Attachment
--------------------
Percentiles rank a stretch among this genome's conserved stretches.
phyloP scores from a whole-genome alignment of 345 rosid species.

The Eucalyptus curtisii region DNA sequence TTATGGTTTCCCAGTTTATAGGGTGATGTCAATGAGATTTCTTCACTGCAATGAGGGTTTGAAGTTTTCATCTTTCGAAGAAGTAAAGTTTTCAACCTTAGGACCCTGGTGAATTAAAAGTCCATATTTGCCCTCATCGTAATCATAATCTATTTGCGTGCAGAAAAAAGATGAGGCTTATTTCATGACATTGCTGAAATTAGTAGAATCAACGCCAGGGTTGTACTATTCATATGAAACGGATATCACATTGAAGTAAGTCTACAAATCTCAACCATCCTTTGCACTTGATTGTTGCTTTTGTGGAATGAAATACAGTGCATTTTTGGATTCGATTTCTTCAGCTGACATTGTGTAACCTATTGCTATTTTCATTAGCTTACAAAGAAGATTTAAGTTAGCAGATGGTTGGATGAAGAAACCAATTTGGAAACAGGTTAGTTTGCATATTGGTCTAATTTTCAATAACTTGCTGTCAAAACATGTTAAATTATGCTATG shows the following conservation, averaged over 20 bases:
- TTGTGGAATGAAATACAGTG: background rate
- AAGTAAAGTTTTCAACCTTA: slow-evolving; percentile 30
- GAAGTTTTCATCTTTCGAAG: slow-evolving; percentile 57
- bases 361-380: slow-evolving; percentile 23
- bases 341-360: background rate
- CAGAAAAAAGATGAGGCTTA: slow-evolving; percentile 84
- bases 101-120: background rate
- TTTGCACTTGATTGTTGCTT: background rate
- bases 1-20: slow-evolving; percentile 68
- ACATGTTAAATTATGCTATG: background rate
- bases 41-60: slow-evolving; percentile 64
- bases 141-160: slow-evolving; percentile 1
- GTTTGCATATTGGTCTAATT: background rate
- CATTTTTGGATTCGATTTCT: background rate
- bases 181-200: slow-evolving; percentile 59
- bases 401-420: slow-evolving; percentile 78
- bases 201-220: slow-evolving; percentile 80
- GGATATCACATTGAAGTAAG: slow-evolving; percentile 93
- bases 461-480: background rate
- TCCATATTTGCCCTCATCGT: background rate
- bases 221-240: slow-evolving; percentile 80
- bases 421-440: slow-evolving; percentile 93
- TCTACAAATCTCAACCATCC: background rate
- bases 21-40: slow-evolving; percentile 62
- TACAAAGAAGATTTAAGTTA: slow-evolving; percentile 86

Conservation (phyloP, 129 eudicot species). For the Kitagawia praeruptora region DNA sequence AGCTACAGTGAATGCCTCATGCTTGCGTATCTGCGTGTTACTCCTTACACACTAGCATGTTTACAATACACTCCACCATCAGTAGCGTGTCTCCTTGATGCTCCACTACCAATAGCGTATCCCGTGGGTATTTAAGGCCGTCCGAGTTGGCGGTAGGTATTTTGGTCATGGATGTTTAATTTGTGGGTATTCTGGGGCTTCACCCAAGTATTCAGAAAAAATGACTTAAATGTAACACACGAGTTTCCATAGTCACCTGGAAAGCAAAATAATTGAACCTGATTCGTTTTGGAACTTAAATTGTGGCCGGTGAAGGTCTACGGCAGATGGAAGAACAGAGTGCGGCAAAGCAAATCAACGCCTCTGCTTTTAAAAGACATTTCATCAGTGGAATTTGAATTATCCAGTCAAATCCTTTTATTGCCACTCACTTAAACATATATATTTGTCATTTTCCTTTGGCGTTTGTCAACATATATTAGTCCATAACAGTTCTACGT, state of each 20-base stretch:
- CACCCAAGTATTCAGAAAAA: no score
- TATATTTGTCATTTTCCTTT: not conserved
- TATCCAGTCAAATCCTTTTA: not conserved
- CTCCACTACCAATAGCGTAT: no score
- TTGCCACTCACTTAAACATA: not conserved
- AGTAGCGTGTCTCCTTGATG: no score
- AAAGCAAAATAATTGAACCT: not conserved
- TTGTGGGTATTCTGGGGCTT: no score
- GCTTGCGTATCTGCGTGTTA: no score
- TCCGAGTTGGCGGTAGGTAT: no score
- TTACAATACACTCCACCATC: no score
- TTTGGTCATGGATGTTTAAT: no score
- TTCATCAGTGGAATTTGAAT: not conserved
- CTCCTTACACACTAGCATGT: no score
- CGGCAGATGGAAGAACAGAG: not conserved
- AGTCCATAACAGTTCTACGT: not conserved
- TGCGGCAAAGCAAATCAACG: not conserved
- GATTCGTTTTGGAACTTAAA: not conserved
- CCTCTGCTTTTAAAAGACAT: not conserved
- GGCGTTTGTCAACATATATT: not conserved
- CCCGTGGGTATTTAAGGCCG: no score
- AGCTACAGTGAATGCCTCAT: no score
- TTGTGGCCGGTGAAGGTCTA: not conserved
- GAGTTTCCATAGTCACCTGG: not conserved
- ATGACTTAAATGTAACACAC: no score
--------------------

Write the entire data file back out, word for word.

Percentiles rank a stretch among this genome's conserved stretches.
phyloP scores from a whole-genome alignment of 345 rosid species.

The Eucalyptus curtisii region DNA sequence TTATGGTTTCCCAGTTTATAGGGTGATGTCAATGAGATTTCTTCACTGCAATGAGGGTTTGAAGTTTTCATCTTTCGAAGAAGTAAAGTTTTCAACCTTAGGACCCTGGTGAATTAAAAGTCCATATTTGCCCTCATCGTAATCATAATCTATTTGCGTGCAGAAAAAAGATGAGGCTTATTTCATGACATTGCTGAAATTAGTAGAATCAACGCCAGGGTTGTACTATTCATATGAAACGGATATCACATTGAAGTAAGTCTACAAATCTCAACCATCCTTTGCACTTGATTGTTGCTTTTGTGGAATGAAATACAGTGCATTTTTGGATTCGATTTCTTCAGCTGACATTGTGTAACCTATTGCTATTTTCATTAGCTTACAAAGAAGATTTAAGTTAGCAGATGGTTGGATGAAGAAACCAATTTGGAAACAGGTTAGTTTGCATATTGGTCTAATTTTCAATAACTTGCTGTCAAAACATGTTAAATTATGCTATG shows the following conservation, averaged over 20 bases:
- TTGTGGAATGAAATACAGTG: background rate
- AAGTAAAGTTTTCAACCTTA: slow-evolving; percentile 30
- GAAGTTTTCATCTTTCGAAG: slow-evolving; percentile 57
- bases 361-380: slow-evolving; percentile 23
- bases 341-360: background rate
- CAGAAAAAAGATGAGGCTTA: slow-evolving; percentile 84
- bases 101-120: background rate
- TTTGCACTTGATTGTTGCTT: background rate
- bases 1-20: slow-evolving; percentile 68
- ACATGTTAAATTATGCTATG: background rate
- bases 41-60: slow-evolving; percentile 64
- bases 141-160: slow-evolving; percentile 1
- GTTTGCATATTGGTCTAATT: background rate
- CATTTTTGGATTCGATTTCT: background rate
- bases 181-200: slow-evolving; percentile 59
- bases 401-420: slow-evolving; percentile 78
- bases 201-220: slow-evolving; percentile 80
- GGATATCACATTGAAGTAAG: slow-evolving; percentile 93
- bases 461-480: background rate
- TCCATATTTGCCCTCATCGT: background rate
- bases 221-240: slow-evolving; percentile 80
- bases 421-440: slow-evolving; percentile 93
- TCTACAAATCTCAACCATCC: background rate
- bases 21-40: slow-evolving; percentile 62
- TACAAAGAAGATTTAAGTTA: slow-evolving; percentile 86

Conservation (phyloP, 129 eudicot species). For the Kitagawia praeruptora region DNA sequence AGCTACAGTGAATGCCTCATGCTTGCGTATCTGCGTGTTACTCCTTACACACTAGCATGTTTACAATACACTCCACCATCAGTAGCGTGTCTCCTTGATGCTCCACTACCAATAGCGTATCCCGTGGGTATTTAAGGCCGTCCGAGTTGGCGGTAGGTATTTTGGTCATGGATGTTTAATTTGTGGGTATTCTGGGGCTTCACCCAAGTATTCAGAAAAAATGACTTAAATGTAACACACGAGTTTCCATAGTCACCTGGAAAGCAAAATAATTGAACCTGATTCGTTTTGGAACTTAAATTGTGGCCGGTGAAGGTCTACGGCAGATGGAAGAACAGAGTGCGGCAAAGCAAATCAACGCCTCTGCTTTTAAAAGACATTTCATCAGTGGAATTTGAATTATCCAGTCAAATCCTTTTATTGCCACTCACTTAAACATATATATTTGTCATTTTCCTTTGGCGTTTGTCAACATATATTAGTCCATAACAGTTCTACGT, state of each 20-base stretch:
- CACCCAAGTATTCAGAAAAA: no score
- TATATTTGTCATTTTCCTTT: not conserved
- TATCCAGTCAAATCCTTTTA: not conserved
- CTCCACTACCAATAGCGTAT: no score
- TTGCCACTCACTTAAACATA: not conserved
- AGTAGCGTGTCTCCTTGATG: no score
- AAAGCAAAATAATTGAACCT: not conserved
- TTGTGGGTATTCTGGGGCTT: no score
- GCTTGCGTATCTGCGTGTTA: no score
- TCCGAGTTGGCGGTAGGTAT: no score
- TTACAATACACTCCACCATC: no score
- TTTGGTCATGGATGTTTAAT: no score
- TTCATCAGTGGAATTTGAAT: not conserved
- CTCCTTACACACTAGCATGT: no score
- CGGCAGATGGAAGAACAGAG: not conserved
- AGTCCATAACAGTTCTACGT: not conserved
- TGCGGCAAAGCAAATCAACG: not conserved
- GATTCGTTTTGGAACTTAAA: not conserved
- CCTCTGCTTTTAAAAGACAT: not conserved
- GGCGTTTGTCAACATATATT: not conserved
- CCCGTGGGTATTTAAGGCCG: no score
- AGCTACAGTGAATGCCTCAT: no score
- TTGTGGCCGGTGAAGGTCTA: not conserved
- GAGTTTCCATAGTCACCTGG: not conserved
- ATGACTTAAATGTAACACAC: no score